Only a certifiable fool would risk the ire of the baseball gods by assuming his team is playoff-bound with nearly a month remaining in the regular season. Especially if his team is the Detroit Tigers, an organization far too familiar with heartbreak.
So here goes: Following the Tigers’ Labor Day weekend dismantling of the formerly feared Chicago White Sox … the Bengals will be playing in October. They’re on their way.
While baseball remains the slowest and most deliberate of the major sports, it also retains its ability to excite the soul of the metro Detroit area like no other game. Similarly, it can crush Tigers followers with a disappointment that lingers in local consciousness for generations. The trail of local baseball lore is a trip into the agony and ecstasy that accompanies a personal relationship with the national game.
The Detroit baseball experience crystallized around the extremes of exhilaration and despair in 1934 and 1935, when the city went from the depths of anger and frustration to long-awaited deliverance in the space of one year and the twists and turns of two World Series dramas.
Detroit was embarrassed in 1907, 1908, and 1909 when the Tigers — led by Hall-of- Famers-to-be Sam Crawford and Ty Cobb, arguably the greatest ballplayer of all time — were crushed in back-to-back-to-back World Series attempts. Cobb subsequently did everything in baseball but win a World Series, and the stain of those three defeats left a mark on the city’s baseball fanatics that festered over 25 subsequent seasons. The hex — and the inferiority complex — that came with fielding a team that had never won a Series since its inception in 1901 was expected to be broken by the Tigers magnificent 1934 squad.
But the team of Greenberg, Gehringer, Cochrane et al. not only lost the ’34 Series to the purposefully irritating St. Louis Cardinals, the National Leaguers humiliated the Tigers and the town in administering the defeat. Ahead 3-2 in the Series, Detroit lost Game 6 at home in excruciating style, 4-3, only to be embarrassed 11-0 in a Series finale that was marked by furious Tiger fans littering Navin Field with garbage, produce, and everything but the proverbial kitchen sink as years of impotence and disappointment exploded into a riotous display. The Cardinals danced off the field and exited our city the following day waving ‘dead’ Tiger toys from the back of their Missouri-bound train.
The seeds of Detroit’s baseball frustration had taken root. But baseball is nothing — it must be remembered, even in the darkest days — if not ultimately rewarding for those who suffer long and hard. It was only one year hence, the autumn of 1935, that the Tigers finally won it all, defeating the Chicago Cubs in six games, setting off wild displays all over the Depression-ravaged city. The avenging Bengals did it the hard way, waiting until player-manager Mickey Cochrane was singled home in the bottom of the ninth by Goose Goslin to ignite the city’s wildest-ever celebration.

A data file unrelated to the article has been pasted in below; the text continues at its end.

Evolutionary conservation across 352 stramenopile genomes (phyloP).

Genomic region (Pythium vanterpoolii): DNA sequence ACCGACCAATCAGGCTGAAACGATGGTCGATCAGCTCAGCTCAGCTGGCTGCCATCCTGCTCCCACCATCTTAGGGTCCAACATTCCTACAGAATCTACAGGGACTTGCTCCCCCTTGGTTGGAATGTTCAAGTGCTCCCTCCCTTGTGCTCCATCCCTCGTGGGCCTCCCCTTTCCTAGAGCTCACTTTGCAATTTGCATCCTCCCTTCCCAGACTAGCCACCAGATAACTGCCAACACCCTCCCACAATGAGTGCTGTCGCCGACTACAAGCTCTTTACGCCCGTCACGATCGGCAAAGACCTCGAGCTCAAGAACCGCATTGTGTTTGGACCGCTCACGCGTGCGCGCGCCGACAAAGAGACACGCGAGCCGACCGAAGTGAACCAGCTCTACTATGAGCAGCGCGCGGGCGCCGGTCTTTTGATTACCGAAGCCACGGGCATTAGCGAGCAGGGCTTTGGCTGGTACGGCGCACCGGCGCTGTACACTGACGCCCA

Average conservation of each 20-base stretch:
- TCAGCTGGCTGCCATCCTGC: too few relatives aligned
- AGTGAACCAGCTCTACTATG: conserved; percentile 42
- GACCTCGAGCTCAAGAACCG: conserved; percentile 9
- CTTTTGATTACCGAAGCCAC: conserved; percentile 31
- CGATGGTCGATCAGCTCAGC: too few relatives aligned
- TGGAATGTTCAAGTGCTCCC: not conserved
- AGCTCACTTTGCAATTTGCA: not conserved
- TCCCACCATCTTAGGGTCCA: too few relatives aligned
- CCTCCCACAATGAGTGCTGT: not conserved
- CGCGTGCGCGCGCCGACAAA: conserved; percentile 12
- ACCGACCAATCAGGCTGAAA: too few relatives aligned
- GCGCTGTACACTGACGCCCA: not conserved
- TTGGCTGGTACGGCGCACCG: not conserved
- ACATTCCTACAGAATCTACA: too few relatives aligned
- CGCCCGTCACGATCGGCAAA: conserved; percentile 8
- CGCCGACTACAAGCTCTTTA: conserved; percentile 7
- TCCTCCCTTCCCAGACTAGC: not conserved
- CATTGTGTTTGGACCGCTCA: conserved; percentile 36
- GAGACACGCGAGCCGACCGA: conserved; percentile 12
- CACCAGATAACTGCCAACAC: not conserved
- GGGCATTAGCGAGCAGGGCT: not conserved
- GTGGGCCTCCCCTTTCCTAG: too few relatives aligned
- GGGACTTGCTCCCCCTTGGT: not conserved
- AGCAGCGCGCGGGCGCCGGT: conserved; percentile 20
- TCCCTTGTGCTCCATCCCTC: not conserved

Ah, the Tigers. What’ll it be — pleasure or pain? The years of Detroit’s deliverance are short but sweet in the re-telling. World Series have been won in 1935, 1945, 1968, and 1984. Gut-bending defeats sprung from the Tigers first four Series appearances, along with another Series beating in seven games in 1940 and an ugly 2006 appearance… and painful exits from the postseason playoffs of 1972 and 1987. Along with those awful defeats, the 23-year drought from ‘45 to ‘68 must be tossed into the Tiger annals of pain, with the final-day defeat of 1967 perhaps topping the list of local frustration. Fans again –shades of ‘34 — rioted after that disappointment, an ugly ending to a bizarre season.
But the best way to hold Detroit’s baseball tradition is surely with the recall of the good times. 1968 was one of the greatest seasons that any baseball city has enjoyed. And the magic that the ‘comeback’ Tigers brought to that World Series against St. Louis — finally avenging ‘34 — was the stuff of storybooks and legends. Lolich…Kaline…and Horton’s throw to home … an impossible rally from a 3-1 deficit — baseball doesn’t get any better.
1984 was so sweet that it still seems a dream. Morris…Trammell and Whitaker…and Gibson’s World Series home runs … in retrospect it seems the only year that our Tigers were a sure thing, an immaculate season in which no one could even muster a challenge to local supremacy. It was almost too good to be true … but surely it was.
We remember Don Wert singling home Kaline on a cool clinching night in ‘68 … Lolich and Fryman and Northrup reaching back for one more exciting run towards salvation in ‘72 … with Eddie Brinkman putting a city’s joy into a few succinct, and memorable, words as the city celebrated the Tigers playoff run … the magic of Frank Tanana and the incredible turnaround of the last of the ‘84 Tigers in the memorable September of 1987 … the ascent of a young pitcher named Verlander when the Tigers set the town afire with excitement yet again when he mastered the Yankees in the 2006 playoffs.
Yes, the good times. There are more, it appears, on the way. The riveting Labor Day weekend sweep of the White Sox may have set off a chain of events that will bring baseball magic and hope back to Detroit yet again. The stage appears to be set. You will be practically able to smell it in the air, feel it in your bones. You can love other sports, and follow other sports teams … Red Wings, Lions, Pistons, college football elevens … but there is nothing to compare with a championship season served up by our Detroit Tigers.
Never has been … and never will be.